“Closer” remains, with one aforementioned exception, the song most people associate with the Chainsmokers, and it seems, on a surface level, to glorify the experience of being young — the refrain, “we ain’t never getting older” is certainly not a thing that anyone over the age of thirty would ever say, at least not out loud. But if the characters in the song are still within the realm of the young, then they’re right on the precipice of leaving it behind; they’re looking back on a time where they were more carefree and unafraid to pursue what they wanted. While the song as a whole is more about nostalgia than it is about actually being young, that focus on nostalgia implicitly defines youth as a time worthy of being looked back upon fondly.

Though lacking in the lyrical depth of “Closer,” “Last Day Alive” does attempt to paint a picture of what it is to be young. This is accomplished through an unceasing barrage of insipid lyrics about the magic of youth that would be more at home on a dorm-room wall than in a song. The blame for that falls at least partly on featured vocalists and credited co-writers Florida Georgia Line, whose clumsy hands can be felt all over lyrics such as “Now or never/It’s now or never,” “Twisted up in adolescence… feel alive and dangerous,” and the axiomatic line, “the night is young and we are young.” Not poetry, by any means — hell, even Nate Ruess would give these lyrics another pass — but it clearly communicates an idea: youth is a dramatic and confusing but ultimately an exciting period, where life-altering events of great importance can happen any time.

But a closer reading of both those songs reveals darker undercurrents. While the verses seem to celebrate youth, the chorus of “Last Day Alive” works as both a rallying cry and a warning. “Run into the bright lights most nights/Now or never/Always and forever, the last day alive.” Divorced from the high-energy music that accompanies them, these lyrics seem to depict an unending cycle of empty hedonism and depression. The idea of living without regrets, even for a single night, certainly has its appeal, but what sordid situation would drive a person to pursue that way of life every night? It might be empowering to, as Tim McGraw would say, live like you were dying, but what are the physical and emotional consequences of actually living each day like you won’t see tomorrow? There’s a name for that kind of philosophy: it’s called nihilism.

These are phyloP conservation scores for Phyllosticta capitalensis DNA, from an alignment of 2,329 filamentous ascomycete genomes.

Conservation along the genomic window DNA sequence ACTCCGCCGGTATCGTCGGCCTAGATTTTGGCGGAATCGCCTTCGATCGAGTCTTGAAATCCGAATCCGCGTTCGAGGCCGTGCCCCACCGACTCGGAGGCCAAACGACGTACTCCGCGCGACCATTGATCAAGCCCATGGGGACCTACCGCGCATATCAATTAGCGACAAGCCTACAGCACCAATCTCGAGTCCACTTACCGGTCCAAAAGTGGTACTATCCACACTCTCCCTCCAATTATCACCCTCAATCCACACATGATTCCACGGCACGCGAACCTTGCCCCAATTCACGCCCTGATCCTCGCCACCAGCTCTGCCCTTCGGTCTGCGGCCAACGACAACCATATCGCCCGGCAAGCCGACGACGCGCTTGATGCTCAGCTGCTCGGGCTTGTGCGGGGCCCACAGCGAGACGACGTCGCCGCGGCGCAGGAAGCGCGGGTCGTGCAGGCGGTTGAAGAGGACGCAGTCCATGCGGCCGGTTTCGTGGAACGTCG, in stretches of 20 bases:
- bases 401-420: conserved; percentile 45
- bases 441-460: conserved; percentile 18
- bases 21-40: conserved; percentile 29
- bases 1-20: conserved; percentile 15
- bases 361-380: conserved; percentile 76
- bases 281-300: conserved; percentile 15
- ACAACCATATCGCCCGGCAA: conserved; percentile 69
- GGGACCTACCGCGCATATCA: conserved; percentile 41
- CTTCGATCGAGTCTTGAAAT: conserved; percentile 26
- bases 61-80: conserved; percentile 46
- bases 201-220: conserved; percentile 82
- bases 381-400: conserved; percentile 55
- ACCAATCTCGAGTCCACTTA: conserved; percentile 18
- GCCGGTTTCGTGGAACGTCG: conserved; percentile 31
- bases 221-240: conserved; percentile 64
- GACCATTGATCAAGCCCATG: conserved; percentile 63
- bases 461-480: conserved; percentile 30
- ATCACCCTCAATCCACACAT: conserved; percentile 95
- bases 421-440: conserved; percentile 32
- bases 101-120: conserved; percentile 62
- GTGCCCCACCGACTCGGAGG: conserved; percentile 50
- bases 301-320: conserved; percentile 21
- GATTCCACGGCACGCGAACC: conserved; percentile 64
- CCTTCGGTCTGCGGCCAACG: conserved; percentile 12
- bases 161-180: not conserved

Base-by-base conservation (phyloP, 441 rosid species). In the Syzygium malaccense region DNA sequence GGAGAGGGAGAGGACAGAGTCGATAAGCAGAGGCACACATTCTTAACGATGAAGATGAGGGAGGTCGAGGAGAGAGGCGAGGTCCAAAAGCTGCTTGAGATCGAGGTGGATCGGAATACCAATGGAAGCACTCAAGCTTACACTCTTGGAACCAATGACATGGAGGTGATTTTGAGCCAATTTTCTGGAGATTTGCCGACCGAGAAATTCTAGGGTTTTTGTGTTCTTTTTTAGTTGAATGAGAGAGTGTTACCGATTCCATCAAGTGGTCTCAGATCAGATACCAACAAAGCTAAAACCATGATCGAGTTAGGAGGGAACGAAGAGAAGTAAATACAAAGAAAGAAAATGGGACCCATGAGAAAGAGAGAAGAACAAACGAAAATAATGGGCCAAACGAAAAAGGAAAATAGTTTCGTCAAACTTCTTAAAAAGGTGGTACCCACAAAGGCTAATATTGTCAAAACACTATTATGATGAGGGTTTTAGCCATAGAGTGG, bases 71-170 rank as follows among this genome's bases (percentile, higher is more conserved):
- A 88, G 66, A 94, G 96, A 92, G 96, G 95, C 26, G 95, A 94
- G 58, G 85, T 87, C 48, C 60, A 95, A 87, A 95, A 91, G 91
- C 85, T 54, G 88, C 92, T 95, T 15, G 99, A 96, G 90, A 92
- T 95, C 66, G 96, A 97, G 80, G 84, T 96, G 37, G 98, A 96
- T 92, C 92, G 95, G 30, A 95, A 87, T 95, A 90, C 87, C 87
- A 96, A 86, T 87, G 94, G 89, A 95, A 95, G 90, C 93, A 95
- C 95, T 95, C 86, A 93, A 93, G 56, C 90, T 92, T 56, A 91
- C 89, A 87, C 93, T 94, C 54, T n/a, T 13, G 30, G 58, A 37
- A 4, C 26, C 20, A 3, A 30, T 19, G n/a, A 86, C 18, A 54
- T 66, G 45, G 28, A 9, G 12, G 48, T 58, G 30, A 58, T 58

“Closer,” for all its nostalgia, takes a far from romanticized view of its characters. Not only are they both miserable and poor, there’s no suggestion that their reunion will alleviate their suffering or restore even a bit of their youthful grandeur. This song is not about the rekindling of a lost love, it’s about an all-caps BAD IDEA casual hook-up between two lost souls. Honesty, the two characters in this song don’t even seem to like each other all that much. One gets the impression that they feel almost compelled to have sex with one another, either because of their undeniable sexual chemistry or an unhealthy attachment to the past. Possibly both.

“Paris” is the closest the Chainsmokers have actually come to making a song about the power of youth, with its lyrics about youthful defiance paired with a sort of musical pseudo-glamor. But even at their most anthemic, the Chainsmokers can’t help but let darkness creep into every corner of their music.